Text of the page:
A heartfelt portrait of genius
15th February 2019



Willem Dafoe as Vincent Van Gogh in At Eternity’s Gate.Credit:Lily Gavin

111 minutes, rated PG

Besides being among the most beloved of painters, Vincent Van Gogh has been a gift to cinema. Superficially at least, everything in his biography aligns with Romantic myth: his sense of oneness with nature, his mental health issues culminating in one of history's most famous acts of self-mutilation, his poverty and obscurity during his lifetime and subsequent worldwide fame.

Willem Dafoe plays Vincent Van Gogh in At Eternity’s Gate.Credit:Transmission Films

No wonder his life story has been chronicled by filmmakers as different as Vincente Minnelli, Robert Altman and Maurice Pialat (not to mention Australia's own Paul Cox). The latest to attempt a biopic is Julian Schnabel, who unlike most of his predecessors in the field is a painter in his own right – in financial terms, a far more successful one than Van Gogh.

A New Yorker with a cosmopolitan sensibility, Schnabel since the 1990s has developed a sideline as a filmmaker, working both in Europe (The Diving Bell and the Butterfly) and on home turf (Basquiat). At Eternity's Gate, his fifth feature, has many of his hallmarks: a visionary protagonist, an appealingly decorative visual style, and a relative lack of story sense.

An international production with the American star Willem Dafoe in the lead, At Eternity's Gate gives a loosely factual account of Van Gogh's agonised yet productive final years, spent partly in the outskirts of Paris, partly in the South of France. Schnabel's interest, however, centres less on the man than on the artist: what would it be like to see the world through Van Gogh's eyes?

The answer comes in the form of a barrage of "subjective" effects – some corny, some authentically inspired. Wheat fields and trees in autumn shine out at us in brilliant colours, often viewed through distorting wide-angle lenses; lurching editing seems intended to mimic the mood swings of manic depression. Considerable screen time is devoted to the act of painting, filmed by cinematographer Benoit Delhomme in a handheld, unsteady fashion that emphasises the risks taken with each brushstroke.

In his choice of leading man, Schnabel has himself taken a significant risk: Dafoe is in his 60s, whereas Van Gogh died at the age of just 37. But the gamble pays off, on the visual level above all. With his shock of orange hair and heavily lined face, Dafoe seems neither old or young. Or rather he seems both at once, ravaged yet vivid – in short, not too far from the figure we encounter in Van Gogh's self-portraits.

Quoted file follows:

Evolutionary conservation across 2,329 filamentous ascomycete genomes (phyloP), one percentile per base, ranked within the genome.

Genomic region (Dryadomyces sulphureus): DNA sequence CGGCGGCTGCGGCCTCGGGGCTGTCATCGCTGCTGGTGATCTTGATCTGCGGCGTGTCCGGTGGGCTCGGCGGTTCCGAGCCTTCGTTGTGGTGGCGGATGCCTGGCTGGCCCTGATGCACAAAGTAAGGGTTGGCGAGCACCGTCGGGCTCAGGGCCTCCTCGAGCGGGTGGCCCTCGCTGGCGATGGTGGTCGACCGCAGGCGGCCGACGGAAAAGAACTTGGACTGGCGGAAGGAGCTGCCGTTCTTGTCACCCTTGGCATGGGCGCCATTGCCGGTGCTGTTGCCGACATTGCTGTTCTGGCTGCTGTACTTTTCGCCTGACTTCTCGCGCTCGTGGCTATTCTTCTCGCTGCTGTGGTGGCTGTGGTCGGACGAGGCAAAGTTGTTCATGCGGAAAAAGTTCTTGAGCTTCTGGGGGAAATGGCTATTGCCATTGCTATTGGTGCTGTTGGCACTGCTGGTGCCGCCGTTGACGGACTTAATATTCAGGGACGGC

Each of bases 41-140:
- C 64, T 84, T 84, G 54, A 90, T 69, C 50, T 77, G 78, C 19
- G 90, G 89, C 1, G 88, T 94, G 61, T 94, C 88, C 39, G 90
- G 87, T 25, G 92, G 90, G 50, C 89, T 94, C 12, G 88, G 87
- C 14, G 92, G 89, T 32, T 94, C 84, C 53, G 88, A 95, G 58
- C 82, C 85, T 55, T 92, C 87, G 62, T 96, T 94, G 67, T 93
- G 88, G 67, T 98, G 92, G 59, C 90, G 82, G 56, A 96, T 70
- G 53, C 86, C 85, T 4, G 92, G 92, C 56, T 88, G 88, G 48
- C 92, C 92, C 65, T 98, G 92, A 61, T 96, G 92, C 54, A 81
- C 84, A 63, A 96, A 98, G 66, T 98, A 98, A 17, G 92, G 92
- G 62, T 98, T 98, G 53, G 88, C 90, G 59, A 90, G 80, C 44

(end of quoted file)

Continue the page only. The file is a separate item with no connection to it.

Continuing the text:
Insistent on painting outdoors, the character is positioned as one enigmatic natural phenomenon among others, with Dafoe's singular physical talents put on full display: he turns his face into a mask of anguish, and contorts his body into poses that might appeal to a sculptor, as when he huddles up to his brother Theo (Rupert Friend) like a child with its mother.

Through all this, however, it's hard to shake the sense that Schnabel and his collaborators are reinventing the wheel. Even a virtuoso like Dafoe can't wholly make the tortured-artist archetype seem fresh, any more than the veteran screenwriter Jean-Claude Carriere can save the film's faux-naif romanticism from becoming cloying.

The focus on Van Gogh's solitary agony feels vaguely at odds with Schnabel's own air of sophistication, of knowing the right people as well as the right stylistic moves. Through no fault of their own, the big names in the supporting cast give the film the feeling of a TV special where celebrities might drop by.

Mathieu Amalric has a genial cameo as Dr Gachet, the subject of one of Van Gogh's most famous portraits; Oscar Isaac is a swashbuckling and charismatic Paul Gauguin, despite being saddled with some classically awful biopic dialogue ("So good to see you, Vincent, and this fine group").

Most effective is Mads Mikkelsen as a priest who serves as a spokesman for orthodoxy, resisting the excesses of Van Gogh's painting and his grandiose way of comparing himself to Christ; their war of words, presented in stark, alternating close-ups, is one of the film's most powerful passages. Here and throughout, the best tribute to Schnabel's natural talent as a filmmaker is that it's the images which stick in the mind – far more than any of the windy exchanges about nature, God and art.

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